My Blue Star Brother in the Military National Guard

By: Guest Authors

By Michael A Ferguson

This is my personal interest piece on a very special person who happens to be my twin brother. He is in the Army military national guard. I am writing this, I guess, as sort of a way to deal with my worries and fears about his upcoming deployment. Before I go into that, a little background on us.

My brother and I came up in typical suburban America. Our family wasn’t rich, but our parents made more than enough to provide for the three of us (our older sister April, me, and our beloved brother Ken). Our birth father died when we were very young, and our family became your typical stepfather abuse story, with a more sinister twist in regards to our sister.

The three of us survived, however, and we have grown into (in my opinion) fine and upstanding citizens. My brother, especially. He was always the louder of the three, and wears his huge heart on the outside for the world to see. He joined the navy and traveled the world after high school and got his honorable discharge, and began a civilian career fixing airplanes in our hometown of Houston, Texas, where all of us live today.

After 9/11 happened, he joined up with the military national guard field artillery unit from Beaumont, Tx. He wanted badly to go to Iraq, but for some administrative reasons, he didn’t get to make that deployment. He instead, volunteered to work on the Tx, Mexico border and did that mission with the border patrol people for about a year and a half. Hurricane Katrina hit, and he was stationed at the Astrodome to help with the New Orleans evacuees, then right after that, Hurricane Rita hit the coast, and he was all along the Mississippi, Louisiana, Texas coast cleaning up the debris and helping out.

He finally got his chance to go to Iraq, and he didn’t want to upset my mother , so he told her he was ordered to go, when in fact he had volunteered (around the time of the troop surge). It was a painfully fearful time. None of us knew what to expect. We were all sad, proud, afraid. Just a mix of emotions all at once. He came home just fine, and went back to work at the airport and did his weekend duties.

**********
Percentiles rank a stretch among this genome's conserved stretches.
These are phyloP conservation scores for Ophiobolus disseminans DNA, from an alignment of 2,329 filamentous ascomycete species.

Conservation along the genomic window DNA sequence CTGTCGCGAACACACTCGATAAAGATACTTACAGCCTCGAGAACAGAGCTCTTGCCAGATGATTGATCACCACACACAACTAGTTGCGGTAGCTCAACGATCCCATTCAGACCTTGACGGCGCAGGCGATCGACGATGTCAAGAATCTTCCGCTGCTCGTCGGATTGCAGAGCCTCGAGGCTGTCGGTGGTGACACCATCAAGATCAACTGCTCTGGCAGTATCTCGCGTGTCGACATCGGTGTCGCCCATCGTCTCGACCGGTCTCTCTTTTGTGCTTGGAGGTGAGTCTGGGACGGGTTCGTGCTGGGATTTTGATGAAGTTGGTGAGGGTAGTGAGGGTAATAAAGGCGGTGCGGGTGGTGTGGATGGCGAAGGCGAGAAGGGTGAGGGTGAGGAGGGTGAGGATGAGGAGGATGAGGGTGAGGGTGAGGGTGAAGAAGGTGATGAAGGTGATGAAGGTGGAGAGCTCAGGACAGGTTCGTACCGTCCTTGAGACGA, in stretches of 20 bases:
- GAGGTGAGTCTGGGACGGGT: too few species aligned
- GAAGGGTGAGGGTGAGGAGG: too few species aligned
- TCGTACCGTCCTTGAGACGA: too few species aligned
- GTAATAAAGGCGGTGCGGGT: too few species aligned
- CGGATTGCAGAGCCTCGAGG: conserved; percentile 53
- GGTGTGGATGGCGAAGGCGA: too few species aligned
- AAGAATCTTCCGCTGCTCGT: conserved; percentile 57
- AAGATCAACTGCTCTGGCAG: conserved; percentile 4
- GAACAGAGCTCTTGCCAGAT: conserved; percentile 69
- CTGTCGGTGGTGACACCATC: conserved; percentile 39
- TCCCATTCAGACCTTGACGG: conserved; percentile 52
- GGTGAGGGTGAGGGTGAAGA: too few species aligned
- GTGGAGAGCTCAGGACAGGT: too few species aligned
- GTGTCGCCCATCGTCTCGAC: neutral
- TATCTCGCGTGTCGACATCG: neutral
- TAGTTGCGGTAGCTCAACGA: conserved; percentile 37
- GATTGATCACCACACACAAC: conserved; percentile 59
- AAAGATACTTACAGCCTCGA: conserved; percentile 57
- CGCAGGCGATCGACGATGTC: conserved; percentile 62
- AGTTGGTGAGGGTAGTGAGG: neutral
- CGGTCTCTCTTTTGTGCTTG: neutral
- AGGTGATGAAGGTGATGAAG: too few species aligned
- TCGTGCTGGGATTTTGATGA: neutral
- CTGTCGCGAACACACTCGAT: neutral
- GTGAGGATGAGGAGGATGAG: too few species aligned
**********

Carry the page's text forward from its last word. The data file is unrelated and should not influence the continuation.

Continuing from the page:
Now he’s got his orders to leave in December, and for some reason, this time, I cannot contain my fear. This is the part where I get emotional. He wants so bad to go over there. He’s very patriotic that way. He works so hard at his civilian job. He gives so much. He just gives and gives and keeps on giving back to his communities and his country. A true American. The electric company didn’t care about any of that when they cut his lights off because he was a little behind. He just got laid off a couple days ago, and he’s been really bummed.

It just hurts to see Americans treat the givers of our freedom that way. It makes me want to explode. But enough about that. So he’s set to go, and for some reason, this time around, for me anyway, it’s much scarier and difficult to deal with. Call it a “twin” thing, but this time scares me. They have all sorts of places to go and people to call and talk to, but for some reason, none of it can settle me. I love him, and even though I’m not a hugely religious person, I pray he comes back to us, and finally gets to relax a little bit.

If you see a man or woman in uniform, please be kind. Show gratitude and respect, no matter how small the gesture. These people all have moms, dads, brothers, sisters and friends who cry and ache for their safe return. For more about Ken, I invite you to visit It’s not a sales pitch of any kind. Just me emptying my heart. There’s some pictures and a few videos. The links provided on the page are for some charitable military organizations, because I believe that we all have a duty to care for the givers of our freedom, dead or alive. We owe that much to them, and much more. You can leave a comment if you wish, or just tell your own story. Trust me, it helps to get your feelings out. Maddddd Hugggzzz to you all!

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